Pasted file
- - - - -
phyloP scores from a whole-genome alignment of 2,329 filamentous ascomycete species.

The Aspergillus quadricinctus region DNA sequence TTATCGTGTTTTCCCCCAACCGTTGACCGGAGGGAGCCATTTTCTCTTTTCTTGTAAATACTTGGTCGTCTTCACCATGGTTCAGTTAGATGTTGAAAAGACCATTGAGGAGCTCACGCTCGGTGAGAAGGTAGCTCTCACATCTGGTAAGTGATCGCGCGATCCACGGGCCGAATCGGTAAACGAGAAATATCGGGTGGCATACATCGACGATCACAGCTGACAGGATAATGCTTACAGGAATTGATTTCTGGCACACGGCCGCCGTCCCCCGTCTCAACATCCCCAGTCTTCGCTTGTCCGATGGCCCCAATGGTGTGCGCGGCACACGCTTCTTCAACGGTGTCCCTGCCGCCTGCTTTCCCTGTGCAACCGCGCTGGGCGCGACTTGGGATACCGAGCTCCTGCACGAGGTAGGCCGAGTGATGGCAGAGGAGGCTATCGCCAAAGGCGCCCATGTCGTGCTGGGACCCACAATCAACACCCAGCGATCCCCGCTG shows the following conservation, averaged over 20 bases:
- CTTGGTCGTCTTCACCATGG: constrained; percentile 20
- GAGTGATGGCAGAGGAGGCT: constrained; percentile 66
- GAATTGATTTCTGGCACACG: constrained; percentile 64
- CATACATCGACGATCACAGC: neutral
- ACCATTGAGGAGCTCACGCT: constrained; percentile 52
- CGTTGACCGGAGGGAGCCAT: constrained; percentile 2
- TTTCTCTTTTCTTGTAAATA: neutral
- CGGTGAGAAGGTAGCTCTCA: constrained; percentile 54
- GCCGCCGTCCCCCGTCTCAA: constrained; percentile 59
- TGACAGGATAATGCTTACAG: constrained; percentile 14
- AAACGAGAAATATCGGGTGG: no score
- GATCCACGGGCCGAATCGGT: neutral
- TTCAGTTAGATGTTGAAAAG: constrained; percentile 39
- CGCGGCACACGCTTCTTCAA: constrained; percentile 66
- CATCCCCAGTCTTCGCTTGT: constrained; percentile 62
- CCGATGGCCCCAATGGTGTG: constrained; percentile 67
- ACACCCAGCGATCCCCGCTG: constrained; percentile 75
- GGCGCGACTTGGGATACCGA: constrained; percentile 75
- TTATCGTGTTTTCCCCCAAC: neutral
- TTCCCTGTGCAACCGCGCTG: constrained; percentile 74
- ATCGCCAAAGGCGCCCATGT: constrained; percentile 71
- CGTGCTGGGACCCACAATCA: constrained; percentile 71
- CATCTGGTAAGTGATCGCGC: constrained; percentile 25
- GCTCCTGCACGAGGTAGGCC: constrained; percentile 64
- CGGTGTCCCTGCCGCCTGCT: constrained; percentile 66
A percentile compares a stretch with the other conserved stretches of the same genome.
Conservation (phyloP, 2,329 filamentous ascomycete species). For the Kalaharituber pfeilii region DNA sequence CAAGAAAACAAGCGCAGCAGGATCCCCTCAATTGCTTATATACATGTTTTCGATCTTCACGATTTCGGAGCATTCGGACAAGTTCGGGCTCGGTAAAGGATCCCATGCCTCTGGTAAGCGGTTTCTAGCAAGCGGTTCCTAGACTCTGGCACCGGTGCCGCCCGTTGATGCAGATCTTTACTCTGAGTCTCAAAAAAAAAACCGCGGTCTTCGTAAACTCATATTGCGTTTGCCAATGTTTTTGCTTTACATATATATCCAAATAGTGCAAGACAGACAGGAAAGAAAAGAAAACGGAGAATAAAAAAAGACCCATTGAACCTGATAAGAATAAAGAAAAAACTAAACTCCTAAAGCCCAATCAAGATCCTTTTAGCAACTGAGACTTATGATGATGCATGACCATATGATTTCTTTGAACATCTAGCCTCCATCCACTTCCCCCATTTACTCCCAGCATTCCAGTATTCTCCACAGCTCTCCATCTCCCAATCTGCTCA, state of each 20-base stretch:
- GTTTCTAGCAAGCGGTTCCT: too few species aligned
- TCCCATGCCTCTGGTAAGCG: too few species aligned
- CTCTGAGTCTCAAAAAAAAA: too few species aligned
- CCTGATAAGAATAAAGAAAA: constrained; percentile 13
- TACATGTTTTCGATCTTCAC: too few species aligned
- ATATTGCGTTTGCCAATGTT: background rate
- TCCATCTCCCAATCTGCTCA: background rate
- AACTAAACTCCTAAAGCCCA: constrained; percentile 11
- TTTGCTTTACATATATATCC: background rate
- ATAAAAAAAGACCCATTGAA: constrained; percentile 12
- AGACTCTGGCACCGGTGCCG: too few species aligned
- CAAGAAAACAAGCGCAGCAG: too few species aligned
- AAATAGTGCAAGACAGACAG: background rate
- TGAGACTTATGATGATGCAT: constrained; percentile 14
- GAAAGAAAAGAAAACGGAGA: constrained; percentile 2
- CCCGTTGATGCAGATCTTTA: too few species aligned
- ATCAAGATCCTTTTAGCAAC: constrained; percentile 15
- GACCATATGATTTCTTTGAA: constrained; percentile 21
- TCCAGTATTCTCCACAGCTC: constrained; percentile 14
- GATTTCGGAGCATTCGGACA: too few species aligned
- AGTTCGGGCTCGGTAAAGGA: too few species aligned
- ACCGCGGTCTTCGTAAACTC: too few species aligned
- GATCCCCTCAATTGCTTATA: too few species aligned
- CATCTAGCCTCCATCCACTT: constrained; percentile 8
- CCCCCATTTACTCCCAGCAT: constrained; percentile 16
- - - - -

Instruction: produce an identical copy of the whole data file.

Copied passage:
phyloP scores from a whole-genome alignment of 2,329 filamentous ascomycete species.

The Aspergillus quadricinctus region DNA sequence TTATCGTGTTTTCCCCCAACCGTTGACCGGAGGGAGCCATTTTCTCTTTTCTTGTAAATACTTGGTCGTCTTCACCATGGTTCAGTTAGATGTTGAAAAGACCATTGAGGAGCTCACGCTCGGTGAGAAGGTAGCTCTCACATCTGGTAAGTGATCGCGCGATCCACGGGCCGAATCGGTAAACGAGAAATATCGGGTGGCATACATCGACGATCACAGCTGACAGGATAATGCTTACAGGAATTGATTTCTGGCACACGGCCGCCGTCCCCCGTCTCAACATCCCCAGTCTTCGCTTGTCCGATGGCCCCAATGGTGTGCGCGGCACACGCTTCTTCAACGGTGTCCCTGCCGCCTGCTTTCCCTGTGCAACCGCGCTGGGCGCGACTTGGGATACCGAGCTCCTGCACGAGGTAGGCCGAGTGATGGCAGAGGAGGCTATCGCCAAAGGCGCCCATGTCGTGCTGGGACCCACAATCAACACCCAGCGATCCCCGCTG shows the following conservation, averaged over 20 bases:
- CTTGGTCGTCTTCACCATGG: constrained; percentile 20
- GAGTGATGGCAGAGGAGGCT: constrained; percentile 66
- GAATTGATTTCTGGCACACG: constrained; percentile 64
- CATACATCGACGATCACAGC: neutral
- ACCATTGAGGAGCTCACGCT: constrained; percentile 52
- CGTTGACCGGAGGGAGCCAT: constrained; percentile 2
- TTTCTCTTTTCTTGTAAATA: neutral
- CGGTGAGAAGGTAGCTCTCA: constrained; percentile 54
- GCCGCCGTCCCCCGTCTCAA: constrained; percentile 59
- TGACAGGATAATGCTTACAG: constrained; percentile 14
- AAACGAGAAATATCGGGTGG: no score
- GATCCACGGGCCGAATCGGT: neutral
- TTCAGTTAGATGTTGAAAAG: constrained; percentile 39
- CGCGGCACACGCTTCTTCAA: constrained; percentile 66
- CATCCCCAGTCTTCGCTTGT: constrained; percentile 62
- CCGATGGCCCCAATGGTGTG: constrained; percentile 67
- ACACCCAGCGATCCCCGCTG: constrained; percentile 75
- GGCGCGACTTGGGATACCGA: constrained; percentile 75
- TTATCGTGTTTTCCCCCAAC: neutral
- TTCCCTGTGCAACCGCGCTG: constrained; percentile 74
- ATCGCCAAAGGCGCCCATGT: constrained; percentile 71
- CGTGCTGGGACCCACAATCA: constrained; percentile 71
- CATCTGGTAAGTGATCGCGC: constrained; percentile 25
- GCTCCTGCACGAGGTAGGCC: constrained; percentile 64
- CGGTGTCCCTGCCGCCTGCT: constrained; percentile 66
A percentile compares a stretch with the other conserved stretches of the same genome.
Conservation (phyloP, 2,329 filamentous ascomycete species). For the Kalaharituber pfeilii region DNA sequence CAAGAAAACAAGCGCAGCAGGATCCCCTCAATTGCTTATATACATGTTTTCGATCTTCACGATTTCGGAGCATTCGGACAAGTTCGGGCTCGGTAAAGGATCCCATGCCTCTGGTAAGCGGTTTCTAGCAAGCGGTTCCTAGACTCTGGCACCGGTGCCGCCCGTTGATGCAGATCTTTACTCTGAGTCTCAAAAAAAAAACCGCGGTCTTCGTAAACTCATATTGCGTTTGCCAATGTTTTTGCTTTACATATATATCCAAATAGTGCAAGACAGACAGGAAAGAAAAGAAAACGGAGAATAAAAAAAGACCCATTGAACCTGATAAGAATAAAGAAAAAACTAAACTCCTAAAGCCCAATCAAGATCCTTTTAGCAACTGAGACTTATGATGATGCATGACCATATGATTTCTTTGAACATCTAGCCTCCATCCACTTCCCCCATTTACTCCCAGCATTCCAGTATTCTCCACAGCTCTCCATCTCCCAATCTGCTCA, state of each 20-base stretch:
- GTTTCTAGCAAGCGGTTCCT: too few species aligned
- TCCCATGCCTCTGGTAAGCG: too few species aligned
- CTCTGAGTCTCAAAAAAAAA: too few species aligned
- CCTGATAAGAATAAAGAAAA: constrained; percentile 13
- TACATGTTTTCGATCTTCAC: too few species aligned
- ATATTGCGTTTGCCAATGTT: background rate
- TCCATCTCCCAATCTGCTCA: background rate
- AACTAAACTCCTAAAGCCCA: constrained; percentile 11
- TTTGCTTTACATATATATCC: background rate
- ATAAAAAAAGACCCATTGAA: constrained; percentile 12
- AGACTCTGGCACCGGTGCCG: too few species aligned
- CAAGAAAACAAGCGCAGCAG: too few species aligned
- AAATAGTGCAAGACAGACAG: background rate
- TGAGACTTATGATGATGCAT: constrained; percentile 14
- GAAAGAAAAGAAAACGGAGA: constrained; percentile 2
- CCCGTTGATGCAGATCTTTA: too few species aligned
- ATCAAGATCCTTTTAGCAAC: constrained; percentile 15
- GACCATATGATTTCTTTGAA: constrained; percentile 21
- TCCAGTATTCTCCACAGCTC: constrained; percentile 14
- GATTTCGGAGCATTCGGACA: too few species aligned
- AGTTCGGGCTCGGTAAAGGA: too few species aligned
- ACCGCGGTCTTCGTAAACTC: too few species aligned
- GATCCCCTCAATTGCTTATA: too few species aligned
- CATCTAGCCTCCATCCACTT: constrained; percentile 8
- CCCCCATTTACTCCCAGCAT: constrained; percentile 16